CHICAGO — Breads fortified to build immunity. Crackers designed to keep people regular. Cookies intended to help better use the protein in a glass of milk for dunking.
These are some of the purported functions of commercially available probiotics, which come alone as a supplement, inherently present in some fermented foods or added as an ingredient to others. All these formats have become quite popular among consumers, in particular those with an insatiable quest for baked goods and snacks that positively enhance health and wellness. And that’s what probiotics, by definition, do.
The term probiotic was defined in 2001 by the Food and Agriculture Organization of the United Nations and the World Health Organization as “live microorganisms that, when administered in adequate amounts, confer a health benefit on the host.” The general benefit is supporting a healthy digestive tract. That’s because probiotics are inherently present in the gut, but their concentration can be reduced, or activity can be slowed, due to various stresses including antibiotics, cancer treatments and environmental factors. Consuming probiotics through foods, beverages and supplements may boost their concentration in the gastrointestinal system and, in turn, positively influence metabolic health and assist with disease prevention.
Bacteria that can take the heat
The challenge for many processed foods such as baked goods is that most probiotics are unable to survive the rigors of manufacturing. And to exert a positive effect on the consumer, they must remain viable.
“Most probiotics are fragile, which is why they have traditionally been confined to chilled dairy products,” said Don Cox, R.&D. director, Kerry Functional Ingredients and Actives. “However, these healthy bacteria are now making inroads into the baked goods aisle.”
There are two basic categories of probiotic ingredients. The traditional heat-labile live and active forms are used in refrigerated supplements and cultured dairy foods such as yogurt, and the spore formers are in a dormant state during food processing. This allows spore formers to survive exposure to high temperatures, and they have the most potential in baked foods.
“In the U.S., probiotics were popularized by the dairy category, with more than half of all yogurt sold being fortified with probiotics,” Mr. Cox said. “But growing demand for digestive health and functional products is diversifying the offerings available, including the baked goods category.
“There has been innovation in the probiotic category using spore-forming probiotics, which are much more resistant to the extremes of pH, heat, cold and pressure than vegetative probiotic cells, making them a better fit for the fortification of baked goods.”
Elodie Ruffin, probiotics product manager, Lesaffre Human Care, agreed.
“Not all probiotic strains are able to be incorporated into all matrices,” she said. “Bacillus spore-forming strains are specifically adapted for these types of applications.”
Lesaffre Human Care offers patented LifeinU Bacillus subtilis CU1 for use in baked goods. It is a safe spore-forming bacteria with high stability throughout transportation, processing and product shelf life.
“LifeinU Bacillus subtilis CU1 is able to survive in harsh conditions such as high temperature and humidity, allowing manufacturers to use it in a wide range of functional foods,” Ms. Ruffin explained. “For cereal bar production, it can be added on top of the particulates fraction and then covered by the hot binder to create the final bar that will be formed, laminated and cut. Some bakers may include a small fraction of vegetable oil in their formula at the same moment they pour the binder. Adding LifeinU Bacillus subtilis CU1 through this oil fraction delivers extra shelf stability by minimizing negative impact of possible water transfer or oxidation.”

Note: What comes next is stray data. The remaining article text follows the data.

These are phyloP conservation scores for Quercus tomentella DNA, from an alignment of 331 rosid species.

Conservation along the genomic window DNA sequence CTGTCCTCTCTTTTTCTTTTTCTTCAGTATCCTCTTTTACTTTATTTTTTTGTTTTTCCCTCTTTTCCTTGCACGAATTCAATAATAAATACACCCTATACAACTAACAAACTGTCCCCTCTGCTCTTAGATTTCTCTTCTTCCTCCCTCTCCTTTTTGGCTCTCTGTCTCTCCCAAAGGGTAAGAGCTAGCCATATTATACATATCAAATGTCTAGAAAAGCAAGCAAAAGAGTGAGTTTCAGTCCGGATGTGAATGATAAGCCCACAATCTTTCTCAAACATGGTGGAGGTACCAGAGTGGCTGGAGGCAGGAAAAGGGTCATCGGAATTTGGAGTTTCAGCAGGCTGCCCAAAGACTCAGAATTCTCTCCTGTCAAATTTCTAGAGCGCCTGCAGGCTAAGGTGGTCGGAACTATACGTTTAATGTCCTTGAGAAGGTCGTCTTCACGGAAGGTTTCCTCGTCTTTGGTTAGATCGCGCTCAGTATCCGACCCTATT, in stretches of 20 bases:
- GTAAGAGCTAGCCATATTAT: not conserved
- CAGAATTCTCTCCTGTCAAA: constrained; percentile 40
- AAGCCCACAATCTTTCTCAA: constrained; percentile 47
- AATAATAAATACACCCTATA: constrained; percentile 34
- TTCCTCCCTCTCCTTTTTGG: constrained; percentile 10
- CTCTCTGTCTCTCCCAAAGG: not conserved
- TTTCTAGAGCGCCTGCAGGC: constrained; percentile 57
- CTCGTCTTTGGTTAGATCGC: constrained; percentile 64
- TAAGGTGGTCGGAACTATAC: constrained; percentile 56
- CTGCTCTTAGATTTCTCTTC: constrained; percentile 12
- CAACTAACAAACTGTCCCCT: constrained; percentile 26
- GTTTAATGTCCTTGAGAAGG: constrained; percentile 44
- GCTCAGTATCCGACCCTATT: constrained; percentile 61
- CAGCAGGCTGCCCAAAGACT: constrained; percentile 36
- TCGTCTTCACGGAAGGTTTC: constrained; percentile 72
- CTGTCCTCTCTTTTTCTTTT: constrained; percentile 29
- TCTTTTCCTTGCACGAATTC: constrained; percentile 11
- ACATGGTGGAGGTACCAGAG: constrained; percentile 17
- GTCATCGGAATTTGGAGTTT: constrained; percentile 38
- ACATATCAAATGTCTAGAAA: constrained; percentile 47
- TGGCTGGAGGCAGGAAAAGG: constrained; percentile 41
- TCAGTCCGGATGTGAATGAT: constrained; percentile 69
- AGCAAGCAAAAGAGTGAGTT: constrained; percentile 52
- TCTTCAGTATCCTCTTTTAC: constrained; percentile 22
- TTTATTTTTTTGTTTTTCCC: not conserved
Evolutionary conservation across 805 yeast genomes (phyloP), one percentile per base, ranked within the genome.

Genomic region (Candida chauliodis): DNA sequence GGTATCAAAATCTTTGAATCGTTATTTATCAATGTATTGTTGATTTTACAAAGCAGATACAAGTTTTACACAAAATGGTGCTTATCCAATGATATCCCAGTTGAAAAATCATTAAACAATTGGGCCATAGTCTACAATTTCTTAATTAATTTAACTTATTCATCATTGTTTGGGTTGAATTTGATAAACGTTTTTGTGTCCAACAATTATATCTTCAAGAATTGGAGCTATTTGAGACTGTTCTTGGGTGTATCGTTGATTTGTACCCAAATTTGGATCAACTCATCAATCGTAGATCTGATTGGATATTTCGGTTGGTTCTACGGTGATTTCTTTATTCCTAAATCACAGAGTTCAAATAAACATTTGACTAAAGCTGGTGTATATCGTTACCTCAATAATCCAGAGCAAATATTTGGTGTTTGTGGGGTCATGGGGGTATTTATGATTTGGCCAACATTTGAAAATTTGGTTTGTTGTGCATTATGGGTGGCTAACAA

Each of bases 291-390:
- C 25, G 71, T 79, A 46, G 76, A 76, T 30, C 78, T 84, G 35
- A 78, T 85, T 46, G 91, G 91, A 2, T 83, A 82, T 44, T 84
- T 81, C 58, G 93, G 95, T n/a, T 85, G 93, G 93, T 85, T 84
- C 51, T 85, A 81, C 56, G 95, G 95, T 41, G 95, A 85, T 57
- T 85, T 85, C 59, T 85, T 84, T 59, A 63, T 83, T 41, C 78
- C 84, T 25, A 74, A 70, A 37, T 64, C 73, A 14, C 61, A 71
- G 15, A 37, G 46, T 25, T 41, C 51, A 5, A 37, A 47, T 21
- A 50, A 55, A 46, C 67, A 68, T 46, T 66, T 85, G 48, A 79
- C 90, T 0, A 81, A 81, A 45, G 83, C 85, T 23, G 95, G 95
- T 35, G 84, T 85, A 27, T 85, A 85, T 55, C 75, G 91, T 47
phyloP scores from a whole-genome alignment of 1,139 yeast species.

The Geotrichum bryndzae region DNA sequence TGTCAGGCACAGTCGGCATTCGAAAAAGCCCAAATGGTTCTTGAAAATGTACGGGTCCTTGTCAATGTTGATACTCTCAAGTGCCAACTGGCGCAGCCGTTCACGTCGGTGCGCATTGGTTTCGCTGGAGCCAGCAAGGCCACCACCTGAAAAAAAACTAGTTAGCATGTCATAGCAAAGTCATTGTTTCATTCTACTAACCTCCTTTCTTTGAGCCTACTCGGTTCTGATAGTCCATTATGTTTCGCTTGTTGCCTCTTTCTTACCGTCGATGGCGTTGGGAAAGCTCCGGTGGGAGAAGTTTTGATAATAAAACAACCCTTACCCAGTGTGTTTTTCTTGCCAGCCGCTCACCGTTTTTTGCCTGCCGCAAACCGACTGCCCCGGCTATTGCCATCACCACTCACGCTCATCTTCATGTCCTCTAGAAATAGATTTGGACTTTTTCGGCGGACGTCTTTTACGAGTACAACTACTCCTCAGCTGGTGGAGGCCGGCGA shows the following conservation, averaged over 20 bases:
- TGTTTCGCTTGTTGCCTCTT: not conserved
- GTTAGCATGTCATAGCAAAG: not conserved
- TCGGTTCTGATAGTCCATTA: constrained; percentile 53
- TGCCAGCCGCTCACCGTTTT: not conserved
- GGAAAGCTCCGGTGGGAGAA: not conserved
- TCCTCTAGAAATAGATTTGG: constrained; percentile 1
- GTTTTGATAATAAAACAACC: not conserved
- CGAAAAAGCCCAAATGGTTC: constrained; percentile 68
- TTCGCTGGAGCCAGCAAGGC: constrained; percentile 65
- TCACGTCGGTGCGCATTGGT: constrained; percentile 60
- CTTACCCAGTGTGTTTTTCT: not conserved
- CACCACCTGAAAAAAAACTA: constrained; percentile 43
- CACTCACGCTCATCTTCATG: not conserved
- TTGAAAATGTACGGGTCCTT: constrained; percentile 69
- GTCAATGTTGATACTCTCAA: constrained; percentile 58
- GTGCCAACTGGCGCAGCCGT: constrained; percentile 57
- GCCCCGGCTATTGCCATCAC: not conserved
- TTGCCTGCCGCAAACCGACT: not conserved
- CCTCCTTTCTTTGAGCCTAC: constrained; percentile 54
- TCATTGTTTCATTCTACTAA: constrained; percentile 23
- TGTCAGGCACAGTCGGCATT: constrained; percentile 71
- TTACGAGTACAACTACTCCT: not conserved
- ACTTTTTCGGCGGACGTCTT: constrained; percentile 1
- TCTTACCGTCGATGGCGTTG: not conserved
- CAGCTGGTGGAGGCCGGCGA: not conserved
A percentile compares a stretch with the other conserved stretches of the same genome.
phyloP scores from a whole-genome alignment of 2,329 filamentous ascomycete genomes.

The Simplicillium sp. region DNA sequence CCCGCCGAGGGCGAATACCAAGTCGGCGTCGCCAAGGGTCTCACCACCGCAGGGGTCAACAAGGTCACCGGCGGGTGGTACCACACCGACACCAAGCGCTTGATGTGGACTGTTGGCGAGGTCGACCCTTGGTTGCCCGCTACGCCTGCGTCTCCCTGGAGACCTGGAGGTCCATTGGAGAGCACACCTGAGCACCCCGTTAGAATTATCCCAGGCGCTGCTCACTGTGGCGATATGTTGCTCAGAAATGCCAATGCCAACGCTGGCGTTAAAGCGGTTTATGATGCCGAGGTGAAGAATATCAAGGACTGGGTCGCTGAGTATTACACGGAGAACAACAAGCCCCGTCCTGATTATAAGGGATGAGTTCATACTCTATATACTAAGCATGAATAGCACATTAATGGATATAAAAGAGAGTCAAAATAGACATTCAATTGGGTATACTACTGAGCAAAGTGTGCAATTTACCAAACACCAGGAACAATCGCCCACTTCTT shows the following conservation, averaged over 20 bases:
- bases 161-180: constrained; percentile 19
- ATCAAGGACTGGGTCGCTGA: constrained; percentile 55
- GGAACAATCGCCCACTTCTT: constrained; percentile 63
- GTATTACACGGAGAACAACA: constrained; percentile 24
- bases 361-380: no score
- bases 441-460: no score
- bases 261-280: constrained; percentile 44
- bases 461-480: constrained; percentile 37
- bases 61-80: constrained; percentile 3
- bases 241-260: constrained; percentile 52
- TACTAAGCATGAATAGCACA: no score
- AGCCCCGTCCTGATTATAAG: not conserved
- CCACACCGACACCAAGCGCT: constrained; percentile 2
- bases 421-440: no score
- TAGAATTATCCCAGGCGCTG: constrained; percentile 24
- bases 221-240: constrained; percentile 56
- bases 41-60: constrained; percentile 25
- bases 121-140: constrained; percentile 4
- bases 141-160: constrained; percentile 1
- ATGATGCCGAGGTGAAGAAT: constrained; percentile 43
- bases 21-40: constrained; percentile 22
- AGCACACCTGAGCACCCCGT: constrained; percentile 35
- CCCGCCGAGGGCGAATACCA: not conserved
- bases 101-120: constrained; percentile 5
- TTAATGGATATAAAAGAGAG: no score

Kerry markets the spore-forming GanedenBC30 (Bacillus coagulans GBI-30, 6086) probiotic. The bacterial cells can withstand the manufacturing environment and transit into the digestive tract, where they can germinate and deliver their intended health benefits.
“This increased stability allows bakers to add probiotics into better-for-you baked goods including cookies, crackers, bread and biscuits,” Mr. Cox said.
Innovations in the market
Cleveland-based Orlando Baking Co. pioneered probiotic bread in the United States when the company introduced True Grains Seed’licious in 2011 after two years of product development. Since then, the company partnered with the Cleveland Clinic to reformulate the bread and offer additional whole grain benefits. This 100% whole wheat bread is made with probiotic cultures to promote digestive health and features flax, sunflower and chia seeds and millet for a “good source of omega-3 fatty acids” claim.
“As we see it, the True Grains probiotic line positions sliced bread back on top as the greatest thing ever,” said Nick Orlando, vice-president of sales at the family-owned bakery. “Our probiotic breads will appeal to consumers who may suffer from digestive health issues and are interested in the benefits of maintaining a healthy belly.”
Little Duck Organics Inc., New York, developed a line of gluten-free fig bars designed for children, the company’s target consumer. The fillings are made with organic fruits and vegetables and are enhanced with probiotics and flaxseed, the latter being a natural source of omega-3 fatty acids.
Also intended for young consumers, Freed Foods L.L.C., Austin, Texas, now offers Nurturme Organic Ancient Grain Cookies with Probiotics. The gluten-free treats come in cocoa and lemon honey flavors. The company said that seven cookies deliver a complete daily serving of probiotics to support good digestive health.
Packaged Facts expects to see an expansion of probiotics in breads and other baked goods as formulators become more familiar with their inclusion, according to David Sprinkle, research director for Packaged Facts.